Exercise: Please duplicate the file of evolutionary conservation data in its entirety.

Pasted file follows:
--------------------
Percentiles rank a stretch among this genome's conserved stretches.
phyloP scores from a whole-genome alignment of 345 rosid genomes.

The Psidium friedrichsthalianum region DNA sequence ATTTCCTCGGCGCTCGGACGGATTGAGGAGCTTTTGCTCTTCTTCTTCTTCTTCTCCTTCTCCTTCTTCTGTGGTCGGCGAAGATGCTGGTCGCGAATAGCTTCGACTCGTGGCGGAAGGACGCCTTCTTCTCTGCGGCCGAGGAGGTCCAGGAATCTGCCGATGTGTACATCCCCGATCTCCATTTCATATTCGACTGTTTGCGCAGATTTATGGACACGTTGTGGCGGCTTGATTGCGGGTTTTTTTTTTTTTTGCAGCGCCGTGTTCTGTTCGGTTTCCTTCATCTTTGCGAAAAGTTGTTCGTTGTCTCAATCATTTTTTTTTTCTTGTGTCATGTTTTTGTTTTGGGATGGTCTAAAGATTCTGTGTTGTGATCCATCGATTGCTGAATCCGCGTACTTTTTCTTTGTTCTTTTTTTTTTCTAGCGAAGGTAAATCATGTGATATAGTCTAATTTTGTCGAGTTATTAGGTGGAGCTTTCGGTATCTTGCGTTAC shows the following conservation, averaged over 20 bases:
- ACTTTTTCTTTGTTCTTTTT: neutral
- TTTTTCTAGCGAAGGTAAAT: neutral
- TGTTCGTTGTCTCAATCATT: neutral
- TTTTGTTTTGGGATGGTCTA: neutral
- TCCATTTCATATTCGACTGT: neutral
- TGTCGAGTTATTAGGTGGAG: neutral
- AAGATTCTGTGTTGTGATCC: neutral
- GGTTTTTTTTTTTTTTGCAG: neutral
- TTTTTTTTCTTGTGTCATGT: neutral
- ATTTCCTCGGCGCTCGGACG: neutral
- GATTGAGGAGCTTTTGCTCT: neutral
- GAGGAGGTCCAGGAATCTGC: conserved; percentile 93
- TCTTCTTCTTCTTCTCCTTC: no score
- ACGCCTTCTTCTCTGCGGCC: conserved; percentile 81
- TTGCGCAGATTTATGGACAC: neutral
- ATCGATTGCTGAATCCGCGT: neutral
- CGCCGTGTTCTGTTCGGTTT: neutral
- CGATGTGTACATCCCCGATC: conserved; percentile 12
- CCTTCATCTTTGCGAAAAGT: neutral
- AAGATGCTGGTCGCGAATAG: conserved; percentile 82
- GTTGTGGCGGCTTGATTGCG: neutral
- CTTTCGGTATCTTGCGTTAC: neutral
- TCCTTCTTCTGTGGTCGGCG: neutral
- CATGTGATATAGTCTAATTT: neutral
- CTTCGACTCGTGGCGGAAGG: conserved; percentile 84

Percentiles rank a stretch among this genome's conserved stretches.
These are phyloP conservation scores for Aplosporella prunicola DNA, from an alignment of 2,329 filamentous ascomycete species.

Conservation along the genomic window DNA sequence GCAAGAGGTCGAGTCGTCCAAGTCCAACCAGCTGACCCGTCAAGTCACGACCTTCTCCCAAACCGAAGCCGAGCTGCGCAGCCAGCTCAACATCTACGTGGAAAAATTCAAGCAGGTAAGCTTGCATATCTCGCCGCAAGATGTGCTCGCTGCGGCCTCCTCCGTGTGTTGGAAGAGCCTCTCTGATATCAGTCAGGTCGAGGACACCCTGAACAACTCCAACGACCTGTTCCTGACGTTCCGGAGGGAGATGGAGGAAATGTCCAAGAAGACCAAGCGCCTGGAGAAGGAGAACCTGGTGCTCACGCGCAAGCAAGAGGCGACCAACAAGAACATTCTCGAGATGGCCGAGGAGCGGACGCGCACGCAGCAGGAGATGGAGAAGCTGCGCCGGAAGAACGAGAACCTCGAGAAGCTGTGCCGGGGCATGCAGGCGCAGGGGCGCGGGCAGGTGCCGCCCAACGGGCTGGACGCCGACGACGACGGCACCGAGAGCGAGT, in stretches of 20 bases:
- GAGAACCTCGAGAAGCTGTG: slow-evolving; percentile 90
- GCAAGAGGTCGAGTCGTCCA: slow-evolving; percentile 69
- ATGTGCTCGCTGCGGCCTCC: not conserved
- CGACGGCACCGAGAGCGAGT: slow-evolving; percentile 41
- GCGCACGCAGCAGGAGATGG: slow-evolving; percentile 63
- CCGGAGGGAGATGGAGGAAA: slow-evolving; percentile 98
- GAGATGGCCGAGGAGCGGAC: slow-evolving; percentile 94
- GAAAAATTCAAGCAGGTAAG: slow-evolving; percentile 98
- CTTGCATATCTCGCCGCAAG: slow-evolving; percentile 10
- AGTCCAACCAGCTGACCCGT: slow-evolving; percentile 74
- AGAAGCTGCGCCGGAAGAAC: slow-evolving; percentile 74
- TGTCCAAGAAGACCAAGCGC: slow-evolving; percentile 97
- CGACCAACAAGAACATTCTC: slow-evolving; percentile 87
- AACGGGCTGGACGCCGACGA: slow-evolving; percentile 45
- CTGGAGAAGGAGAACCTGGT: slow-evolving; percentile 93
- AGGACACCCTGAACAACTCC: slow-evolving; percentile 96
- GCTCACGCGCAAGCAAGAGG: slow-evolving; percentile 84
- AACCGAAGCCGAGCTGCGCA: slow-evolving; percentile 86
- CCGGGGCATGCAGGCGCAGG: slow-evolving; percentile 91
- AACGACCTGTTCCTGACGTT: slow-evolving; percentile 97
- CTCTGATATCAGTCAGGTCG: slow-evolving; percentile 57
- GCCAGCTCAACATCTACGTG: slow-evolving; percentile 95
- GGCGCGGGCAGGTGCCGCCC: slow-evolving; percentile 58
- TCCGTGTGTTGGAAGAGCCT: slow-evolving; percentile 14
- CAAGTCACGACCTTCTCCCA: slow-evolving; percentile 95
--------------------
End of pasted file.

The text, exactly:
Percentiles rank a stretch among this genome's conserved stretches.
phyloP scores from a whole-genome alignment of 345 rosid genomes.

The Psidium friedrichsthalianum region DNA sequence ATTTCCTCGGCGCTCGGACGGATTGAGGAGCTTTTGCTCTTCTTCTTCTTCTTCTCCTTCTCCTTCTTCTGTGGTCGGCGAAGATGCTGGTCGCGAATAGCTTCGACTCGTGGCGGAAGGACGCCTTCTTCTCTGCGGCCGAGGAGGTCCAGGAATCTGCCGATGTGTACATCCCCGATCTCCATTTCATATTCGACTGTTTGCGCAGATTTATGGACACGTTGTGGCGGCTTGATTGCGGGTTTTTTTTTTTTTTGCAGCGCCGTGTTCTGTTCGGTTTCCTTCATCTTTGCGAAAAGTTGTTCGTTGTCTCAATCATTTTTTTTTTCTTGTGTCATGTTTTTGTTTTGGGATGGTCTAAAGATTCTGTGTTGTGATCCATCGATTGCTGAATCCGCGTACTTTTTCTTTGTTCTTTTTTTTTTCTAGCGAAGGTAAATCATGTGATATAGTCTAATTTTGTCGAGTTATTAGGTGGAGCTTTCGGTATCTTGCGTTAC shows the following conservation, averaged over 20 bases:
- ACTTTTTCTTTGTTCTTTTT: neutral
- TTTTTCTAGCGAAGGTAAAT: neutral
- TGTTCGTTGTCTCAATCATT: neutral
- TTTTGTTTTGGGATGGTCTA: neutral
- TCCATTTCATATTCGACTGT: neutral
- TGTCGAGTTATTAGGTGGAG: neutral
- AAGATTCTGTGTTGTGATCC: neutral
- GGTTTTTTTTTTTTTTGCAG: neutral
- TTTTTTTTCTTGTGTCATGT: neutral
- ATTTCCTCGGCGCTCGGACG: neutral
- GATTGAGGAGCTTTTGCTCT: neutral
- GAGGAGGTCCAGGAATCTGC: conserved; percentile 93
- TCTTCTTCTTCTTCTCCTTC: no score
- ACGCCTTCTTCTCTGCGGCC: conserved; percentile 81
- TTGCGCAGATTTATGGACAC: neutral
- ATCGATTGCTGAATCCGCGT: neutral
- CGCCGTGTTCTGTTCGGTTT: neutral
- CGATGTGTACATCCCCGATC: conserved; percentile 12
- CCTTCATCTTTGCGAAAAGT: neutral
- AAGATGCTGGTCGCGAATAG: conserved; percentile 82
- GTTGTGGCGGCTTGATTGCG: neutral
- CTTTCGGTATCTTGCGTTAC: neutral
- TCCTTCTTCTGTGGTCGGCG: neutral
- CATGTGATATAGTCTAATTT: neutral
- CTTCGACTCGTGGCGGAAGG: conserved; percentile 84

Percentiles rank a stretch among this genome's conserved stretches.
These are phyloP conservation scores for Aplosporella prunicola DNA, from an alignment of 2,329 filamentous ascomycete species.

Conservation along the genomic window DNA sequence GCAAGAGGTCGAGTCGTCCAAGTCCAACCAGCTGACCCGTCAAGTCACGACCTTCTCCCAAACCGAAGCCGAGCTGCGCAGCCAGCTCAACATCTACGTGGAAAAATTCAAGCAGGTAAGCTTGCATATCTCGCCGCAAGATGTGCTCGCTGCGGCCTCCTCCGTGTGTTGGAAGAGCCTCTCTGATATCAGTCAGGTCGAGGACACCCTGAACAACTCCAACGACCTGTTCCTGACGTTCCGGAGGGAGATGGAGGAAATGTCCAAGAAGACCAAGCGCCTGGAGAAGGAGAACCTGGTGCTCACGCGCAAGCAAGAGGCGACCAACAAGAACATTCTCGAGATGGCCGAGGAGCGGACGCGCACGCAGCAGGAGATGGAGAAGCTGCGCCGGAAGAACGAGAACCTCGAGAAGCTGTGCCGGGGCATGCAGGCGCAGGGGCGCGGGCAGGTGCCGCCCAACGGGCTGGACGCCGACGACGACGGCACCGAGAGCGAGT, in stretches of 20 bases:
- GAGAACCTCGAGAAGCTGTG: slow-evolving; percentile 90
- GCAAGAGGTCGAGTCGTCCA: slow-evolving; percentile 69
- ATGTGCTCGCTGCGGCCTCC: not conserved
- CGACGGCACCGAGAGCGAGT: slow-evolving; percentile 41
- GCGCACGCAGCAGGAGATGG: slow-evolving; percentile 63
- CCGGAGGGAGATGGAGGAAA: slow-evolving; percentile 98
- GAGATGGCCGAGGAGCGGAC: slow-evolving; percentile 94
- GAAAAATTCAAGCAGGTAAG: slow-evolving; percentile 98
- CTTGCATATCTCGCCGCAAG: slow-evolving; percentile 10
- AGTCCAACCAGCTGACCCGT: slow-evolving; percentile 74
- AGAAGCTGCGCCGGAAGAAC: slow-evolving; percentile 74
- TGTCCAAGAAGACCAAGCGC: slow-evolving; percentile 97
- CGACCAACAAGAACATTCTC: slow-evolving; percentile 87
- AACGGGCTGGACGCCGACGA: slow-evolving; percentile 45
- CTGGAGAAGGAGAACCTGGT: slow-evolving; percentile 93
- AGGACACCCTGAACAACTCC: slow-evolving; percentile 96
- GCTCACGCGCAAGCAAGAGG: slow-evolving; percentile 84
- AACCGAAGCCGAGCTGCGCA: slow-evolving; percentile 86
- CCGGGGCATGCAGGCGCAGG: slow-evolving; percentile 91
- AACGACCTGTTCCTGACGTT: slow-evolving; percentile 97
- CTCTGATATCAGTCAGGTCG: slow-evolving; percentile 57
- GCCAGCTCAACATCTACGTG: slow-evolving; percentile 95
- GGCGCGGGCAGGTGCCGCCC: slow-evolving; percentile 58
- TCCGTGTGTTGGAAGAGCCT: slow-evolving; percentile 14
- CAAGTCACGACCTTCTCCCA: slow-evolving; percentile 95